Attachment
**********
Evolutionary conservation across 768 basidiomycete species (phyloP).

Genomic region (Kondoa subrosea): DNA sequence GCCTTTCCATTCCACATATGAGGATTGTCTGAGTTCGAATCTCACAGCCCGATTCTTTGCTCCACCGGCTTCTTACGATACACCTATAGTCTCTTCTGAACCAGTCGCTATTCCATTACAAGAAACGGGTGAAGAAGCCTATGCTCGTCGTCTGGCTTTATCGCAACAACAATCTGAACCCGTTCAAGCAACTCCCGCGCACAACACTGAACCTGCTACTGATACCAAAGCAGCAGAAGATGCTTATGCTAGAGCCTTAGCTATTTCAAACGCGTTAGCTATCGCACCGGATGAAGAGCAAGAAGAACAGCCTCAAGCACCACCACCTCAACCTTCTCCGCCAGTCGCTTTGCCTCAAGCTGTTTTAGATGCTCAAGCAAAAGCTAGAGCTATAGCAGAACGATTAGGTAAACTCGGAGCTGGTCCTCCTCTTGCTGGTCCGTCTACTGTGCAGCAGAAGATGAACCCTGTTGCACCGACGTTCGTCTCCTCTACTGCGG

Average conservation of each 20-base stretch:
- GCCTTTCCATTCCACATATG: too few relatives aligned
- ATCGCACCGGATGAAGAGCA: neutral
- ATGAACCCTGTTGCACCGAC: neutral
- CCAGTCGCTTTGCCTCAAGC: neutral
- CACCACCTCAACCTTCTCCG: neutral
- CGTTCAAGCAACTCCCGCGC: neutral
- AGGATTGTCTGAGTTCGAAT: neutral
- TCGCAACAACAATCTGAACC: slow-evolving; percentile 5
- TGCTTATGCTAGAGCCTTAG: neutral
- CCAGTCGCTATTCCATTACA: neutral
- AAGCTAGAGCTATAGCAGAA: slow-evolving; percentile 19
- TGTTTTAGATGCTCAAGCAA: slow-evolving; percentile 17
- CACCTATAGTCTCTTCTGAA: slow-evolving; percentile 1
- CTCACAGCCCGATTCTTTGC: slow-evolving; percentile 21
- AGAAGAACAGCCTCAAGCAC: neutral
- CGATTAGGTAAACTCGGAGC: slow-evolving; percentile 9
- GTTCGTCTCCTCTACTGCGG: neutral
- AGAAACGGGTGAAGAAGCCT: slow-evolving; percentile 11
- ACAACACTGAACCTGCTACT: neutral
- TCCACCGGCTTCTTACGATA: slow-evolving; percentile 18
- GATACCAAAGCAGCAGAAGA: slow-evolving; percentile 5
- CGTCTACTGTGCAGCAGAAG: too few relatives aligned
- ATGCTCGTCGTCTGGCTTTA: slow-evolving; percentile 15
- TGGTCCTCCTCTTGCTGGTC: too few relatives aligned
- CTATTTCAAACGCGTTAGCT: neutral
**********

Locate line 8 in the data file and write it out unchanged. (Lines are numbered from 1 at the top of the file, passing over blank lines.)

- CACCACCTCAACCTTCTCCG: neutral